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With the COVID-19 pandemic, most of our dogs haven’t seen anyone outside our immediate families for many months. And dogs or puppies acquired during the pandemic may never have experienced people visiting our homes. While many of us have chosen not to see friends or family this holiday season, those who decide to safely host guests will need to ensure that their dogs are set up for success. Having people over for the holidays is stressful enough—and you don’t want to be also having to apologize for your dog’s behavior.

Set Your Dog Up for Success

The best way to prevent your dog from getting into trouble during your holiday season is to give them the support to make good decisions. If you know your dog likes to “counter surf” or steal things off the counter, for example, make sure there aren’t tempting food items left within reach, and that your dog isn’t left alone in the kitchen.

A good rule for life with puppies is “supervise or confine,” meaning if you can’t fully supervise your puppy to prevent unwanted behavior, they should be safely confined to a puppy-safe area of the home or a crate. During the holidays — or any busy time — this is a good rule to keep in mind no matter your dog’s age. If you know your dog gets overly excited about visitors and you want to prevent behaviors like jumping up or just aren’t sure how your dog will react, it can be helpful to keep your dog leashed during the festivities.

Use high-value treats to reward your dog for appropriate calm behavior like sitting or settling into a down. It can help to make someone in the family responsible for working with the dog—especially if it’s a young puppy, newly adopted dog, or if you are trying to retrain new manners around engaging with visitors. Be sure to praise and reward your dog for the behavior you want.

Help Your Dog to Make Good Decisions

Some dogs are very excited about visitors entering the home, while others are nervous or uncomfortable. This can be due to a lack of socialization and individual personality, as well as breed traits. For example, some breeds developed as guardians may be initially wary about visitors.

For puppies and dogs that came home during the pandemic, the experience of guests coming into the house can be particularly disorienting. If you know that your dog gets overly excited when the doorbell rings, or when people come into the house for the first time, it’s important to help your pup to make good decisions. One option is to put your dog in a crate or another room before the doorbell rings, and bring them out only after the initial excitement has calmed down.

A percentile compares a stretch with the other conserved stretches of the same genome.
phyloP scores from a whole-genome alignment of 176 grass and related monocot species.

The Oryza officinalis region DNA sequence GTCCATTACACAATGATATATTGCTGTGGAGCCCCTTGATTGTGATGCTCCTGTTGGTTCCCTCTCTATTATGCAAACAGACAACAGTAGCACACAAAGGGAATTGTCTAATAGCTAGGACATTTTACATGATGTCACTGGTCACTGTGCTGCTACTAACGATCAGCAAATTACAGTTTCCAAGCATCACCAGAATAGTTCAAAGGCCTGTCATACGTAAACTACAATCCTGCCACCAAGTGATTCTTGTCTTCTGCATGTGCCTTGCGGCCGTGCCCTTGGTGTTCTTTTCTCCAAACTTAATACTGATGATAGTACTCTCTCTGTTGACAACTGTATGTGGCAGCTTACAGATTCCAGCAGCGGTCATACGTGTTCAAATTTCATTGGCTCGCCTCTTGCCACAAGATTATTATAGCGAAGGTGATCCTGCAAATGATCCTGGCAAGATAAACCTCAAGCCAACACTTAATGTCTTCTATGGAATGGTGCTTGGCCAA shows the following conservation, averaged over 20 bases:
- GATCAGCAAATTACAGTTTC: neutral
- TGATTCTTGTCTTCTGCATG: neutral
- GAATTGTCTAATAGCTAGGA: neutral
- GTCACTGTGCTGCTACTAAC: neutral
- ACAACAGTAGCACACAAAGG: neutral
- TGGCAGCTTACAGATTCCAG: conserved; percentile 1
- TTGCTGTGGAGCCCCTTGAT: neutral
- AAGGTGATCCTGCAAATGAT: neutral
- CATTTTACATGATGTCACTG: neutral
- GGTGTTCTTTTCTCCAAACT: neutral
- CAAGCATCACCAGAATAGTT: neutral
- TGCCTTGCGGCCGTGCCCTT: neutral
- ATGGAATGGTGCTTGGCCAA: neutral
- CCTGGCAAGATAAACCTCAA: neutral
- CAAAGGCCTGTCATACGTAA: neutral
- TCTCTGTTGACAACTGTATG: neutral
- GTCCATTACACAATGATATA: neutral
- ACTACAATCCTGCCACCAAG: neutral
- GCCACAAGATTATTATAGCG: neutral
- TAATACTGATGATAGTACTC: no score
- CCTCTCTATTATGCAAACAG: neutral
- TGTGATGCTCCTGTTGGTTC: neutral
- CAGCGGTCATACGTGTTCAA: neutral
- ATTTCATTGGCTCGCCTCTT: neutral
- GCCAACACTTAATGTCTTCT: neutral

Give Your Dog Private Space

If your dog starts getting overwhelmed or stressed by visitors, take a break and bring your pup outside for a walk, or for some relaxation time in a private area of the home. Short and successful training sessions with visitors —instead of prolonged, overwhelming exposure — will help your dog to start making positive associations with guests coming into your home.

As you are preparing for the holidays, it’s helpful to set up space in your home to allow your dog to get away from the stress of festivities. Put your dog’s crate in an out-of-the-way place that’s accessible to them but away from visitors. Alternatively, you can designate a room in your house for your dog to relax in if they are struggling or overstimulated. Consider using a baby gate to secure them inside the room for breaks. Give them a stuffed KONG or other safe chew, which will provide mental stimulation and help your pup relax.

Advocate For Your Dog

If your dog is nervous about meeting people, don’t force them to interact with visitors. Instead, put your pup in a private, quiet, and safe place in another part of the house for the duration of your visitors’ stay. Many people love dogs but they don’t always engage safely or appropriately with them. It can be helpful to prepare your friends/family for what your dog needs to be successful. Be your dog’s best advocate and explain to your guests how you would like them to engage, whether that means ignoring your dog completely, or giving your dog treats in exchange for calm behavior like “sit.” If you have children visiting the home, make sure that kids aren’t allowed to interact with your dog unsupervised, and that they are taught appropriate ways to pet and/or play with your dog.

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